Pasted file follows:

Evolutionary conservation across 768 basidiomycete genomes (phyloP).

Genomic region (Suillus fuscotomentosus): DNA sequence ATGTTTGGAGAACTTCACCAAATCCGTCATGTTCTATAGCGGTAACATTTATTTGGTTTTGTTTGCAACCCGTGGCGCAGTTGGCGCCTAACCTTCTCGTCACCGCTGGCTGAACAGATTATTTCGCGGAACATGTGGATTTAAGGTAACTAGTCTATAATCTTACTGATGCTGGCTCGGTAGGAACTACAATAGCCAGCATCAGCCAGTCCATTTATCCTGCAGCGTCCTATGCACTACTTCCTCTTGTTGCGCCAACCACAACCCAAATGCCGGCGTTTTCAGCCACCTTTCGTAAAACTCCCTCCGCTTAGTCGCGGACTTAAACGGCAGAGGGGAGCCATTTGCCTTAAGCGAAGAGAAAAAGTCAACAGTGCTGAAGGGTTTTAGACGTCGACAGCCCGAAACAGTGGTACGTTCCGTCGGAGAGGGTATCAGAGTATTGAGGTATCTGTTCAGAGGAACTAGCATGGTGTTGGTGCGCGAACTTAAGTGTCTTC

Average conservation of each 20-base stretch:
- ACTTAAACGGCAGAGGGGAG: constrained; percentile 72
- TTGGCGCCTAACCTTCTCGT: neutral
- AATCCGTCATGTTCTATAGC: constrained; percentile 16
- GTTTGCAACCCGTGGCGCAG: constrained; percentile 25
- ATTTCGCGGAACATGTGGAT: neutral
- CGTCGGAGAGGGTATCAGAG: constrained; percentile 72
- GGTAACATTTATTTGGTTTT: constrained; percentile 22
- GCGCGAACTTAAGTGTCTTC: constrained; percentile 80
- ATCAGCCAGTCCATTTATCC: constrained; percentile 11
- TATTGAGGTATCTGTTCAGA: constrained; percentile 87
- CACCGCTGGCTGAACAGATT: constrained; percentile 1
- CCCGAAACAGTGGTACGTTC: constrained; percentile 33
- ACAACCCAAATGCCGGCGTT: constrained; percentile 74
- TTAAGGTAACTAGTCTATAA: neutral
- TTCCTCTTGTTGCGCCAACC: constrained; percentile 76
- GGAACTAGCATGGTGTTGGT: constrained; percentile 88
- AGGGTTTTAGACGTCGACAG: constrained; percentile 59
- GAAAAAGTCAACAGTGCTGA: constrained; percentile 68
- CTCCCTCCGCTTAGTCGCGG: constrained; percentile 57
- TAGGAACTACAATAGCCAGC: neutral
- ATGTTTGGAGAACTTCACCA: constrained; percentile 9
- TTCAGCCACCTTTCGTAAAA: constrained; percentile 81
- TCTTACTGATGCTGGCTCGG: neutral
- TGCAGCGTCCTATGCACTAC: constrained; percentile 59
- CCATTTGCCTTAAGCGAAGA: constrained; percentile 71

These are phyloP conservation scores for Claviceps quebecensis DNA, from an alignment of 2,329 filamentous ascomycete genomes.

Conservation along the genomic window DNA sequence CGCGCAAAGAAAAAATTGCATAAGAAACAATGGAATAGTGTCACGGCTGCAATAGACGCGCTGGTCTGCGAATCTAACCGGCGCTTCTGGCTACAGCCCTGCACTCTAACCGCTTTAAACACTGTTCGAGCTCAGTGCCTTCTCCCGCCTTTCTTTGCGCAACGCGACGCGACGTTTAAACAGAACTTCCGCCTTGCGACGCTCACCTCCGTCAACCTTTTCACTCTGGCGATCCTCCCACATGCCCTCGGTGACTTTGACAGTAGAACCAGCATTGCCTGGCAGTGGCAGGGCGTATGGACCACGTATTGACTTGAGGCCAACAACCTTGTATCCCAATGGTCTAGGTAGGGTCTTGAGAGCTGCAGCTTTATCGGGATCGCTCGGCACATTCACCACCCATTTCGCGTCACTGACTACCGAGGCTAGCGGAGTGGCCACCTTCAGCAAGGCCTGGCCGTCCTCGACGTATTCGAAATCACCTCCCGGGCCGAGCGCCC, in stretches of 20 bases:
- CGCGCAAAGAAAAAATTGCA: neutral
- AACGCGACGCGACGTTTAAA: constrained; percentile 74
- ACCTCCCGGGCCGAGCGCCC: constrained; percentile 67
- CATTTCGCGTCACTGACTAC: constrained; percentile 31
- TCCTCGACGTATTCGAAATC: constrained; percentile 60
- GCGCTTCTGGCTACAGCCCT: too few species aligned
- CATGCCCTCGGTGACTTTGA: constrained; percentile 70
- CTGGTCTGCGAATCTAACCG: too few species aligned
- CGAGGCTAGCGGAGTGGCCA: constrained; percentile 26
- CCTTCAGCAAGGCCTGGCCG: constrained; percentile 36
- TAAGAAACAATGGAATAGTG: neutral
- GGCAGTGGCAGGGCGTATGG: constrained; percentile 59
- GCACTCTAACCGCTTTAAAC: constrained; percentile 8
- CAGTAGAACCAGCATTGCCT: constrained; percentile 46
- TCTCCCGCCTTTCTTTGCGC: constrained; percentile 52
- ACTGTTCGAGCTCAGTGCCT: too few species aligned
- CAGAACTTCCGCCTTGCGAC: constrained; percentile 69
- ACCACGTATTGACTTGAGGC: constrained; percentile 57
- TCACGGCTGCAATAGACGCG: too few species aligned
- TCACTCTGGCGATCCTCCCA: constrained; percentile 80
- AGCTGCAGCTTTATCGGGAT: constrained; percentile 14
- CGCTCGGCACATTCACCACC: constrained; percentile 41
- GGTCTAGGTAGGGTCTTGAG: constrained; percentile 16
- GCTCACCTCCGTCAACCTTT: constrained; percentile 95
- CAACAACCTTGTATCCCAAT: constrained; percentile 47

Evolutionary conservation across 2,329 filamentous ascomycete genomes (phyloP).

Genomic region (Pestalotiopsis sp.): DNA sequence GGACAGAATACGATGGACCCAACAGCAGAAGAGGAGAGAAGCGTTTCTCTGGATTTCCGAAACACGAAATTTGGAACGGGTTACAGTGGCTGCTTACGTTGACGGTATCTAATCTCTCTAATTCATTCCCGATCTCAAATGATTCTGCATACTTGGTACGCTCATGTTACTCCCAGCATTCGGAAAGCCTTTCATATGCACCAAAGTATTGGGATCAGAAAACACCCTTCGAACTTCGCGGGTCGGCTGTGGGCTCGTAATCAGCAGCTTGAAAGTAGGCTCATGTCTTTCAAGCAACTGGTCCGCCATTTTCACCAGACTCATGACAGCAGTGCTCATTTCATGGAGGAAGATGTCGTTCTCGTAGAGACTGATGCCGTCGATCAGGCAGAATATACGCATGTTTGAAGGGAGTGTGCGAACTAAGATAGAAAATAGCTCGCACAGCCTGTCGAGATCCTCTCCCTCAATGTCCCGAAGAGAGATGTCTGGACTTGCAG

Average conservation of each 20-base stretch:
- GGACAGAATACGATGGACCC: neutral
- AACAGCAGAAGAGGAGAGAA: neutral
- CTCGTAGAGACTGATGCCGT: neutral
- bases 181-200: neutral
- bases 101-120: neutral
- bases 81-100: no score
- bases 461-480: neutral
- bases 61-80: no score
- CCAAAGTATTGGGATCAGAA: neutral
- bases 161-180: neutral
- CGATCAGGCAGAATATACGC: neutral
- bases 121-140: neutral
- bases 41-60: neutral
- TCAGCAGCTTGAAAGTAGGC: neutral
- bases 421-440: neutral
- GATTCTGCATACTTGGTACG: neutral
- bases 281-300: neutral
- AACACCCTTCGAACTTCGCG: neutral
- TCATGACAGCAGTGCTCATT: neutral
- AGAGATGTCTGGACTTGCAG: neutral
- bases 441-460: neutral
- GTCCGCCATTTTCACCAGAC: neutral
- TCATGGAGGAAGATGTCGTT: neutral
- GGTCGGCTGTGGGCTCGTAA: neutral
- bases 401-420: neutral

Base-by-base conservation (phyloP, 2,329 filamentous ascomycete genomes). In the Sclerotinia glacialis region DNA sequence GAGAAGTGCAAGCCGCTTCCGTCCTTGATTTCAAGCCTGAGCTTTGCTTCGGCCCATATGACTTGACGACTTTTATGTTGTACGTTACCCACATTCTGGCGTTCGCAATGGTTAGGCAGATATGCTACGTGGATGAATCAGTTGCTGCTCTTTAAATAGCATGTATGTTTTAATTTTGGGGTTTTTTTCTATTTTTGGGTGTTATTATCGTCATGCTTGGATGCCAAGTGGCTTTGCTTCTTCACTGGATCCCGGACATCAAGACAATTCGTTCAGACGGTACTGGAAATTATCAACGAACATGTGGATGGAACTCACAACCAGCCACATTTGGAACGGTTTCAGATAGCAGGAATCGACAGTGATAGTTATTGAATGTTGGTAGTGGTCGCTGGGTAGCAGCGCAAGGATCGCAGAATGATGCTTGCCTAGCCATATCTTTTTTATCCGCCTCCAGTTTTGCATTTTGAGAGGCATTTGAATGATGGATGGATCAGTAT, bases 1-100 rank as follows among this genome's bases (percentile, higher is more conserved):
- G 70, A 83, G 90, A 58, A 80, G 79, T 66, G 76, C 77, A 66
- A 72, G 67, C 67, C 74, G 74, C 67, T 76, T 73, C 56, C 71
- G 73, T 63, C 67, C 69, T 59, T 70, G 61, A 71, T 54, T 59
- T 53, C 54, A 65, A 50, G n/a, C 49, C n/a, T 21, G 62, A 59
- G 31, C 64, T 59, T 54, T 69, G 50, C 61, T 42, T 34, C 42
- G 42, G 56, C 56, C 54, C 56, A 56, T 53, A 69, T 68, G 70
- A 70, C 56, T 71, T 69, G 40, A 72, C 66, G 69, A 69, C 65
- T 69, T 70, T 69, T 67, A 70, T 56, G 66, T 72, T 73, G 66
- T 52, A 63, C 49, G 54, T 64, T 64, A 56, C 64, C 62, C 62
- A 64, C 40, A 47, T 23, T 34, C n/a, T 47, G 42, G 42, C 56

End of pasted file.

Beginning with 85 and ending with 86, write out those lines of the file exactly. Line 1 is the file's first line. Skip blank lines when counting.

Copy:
- G 70, A 83, G 90, A 58, A 80, G 79, T 66, G 76, C 77, A 66
- A 72, G 67, C 67, C 74, G 74, C 67, T 76, T 73, C 56, C 71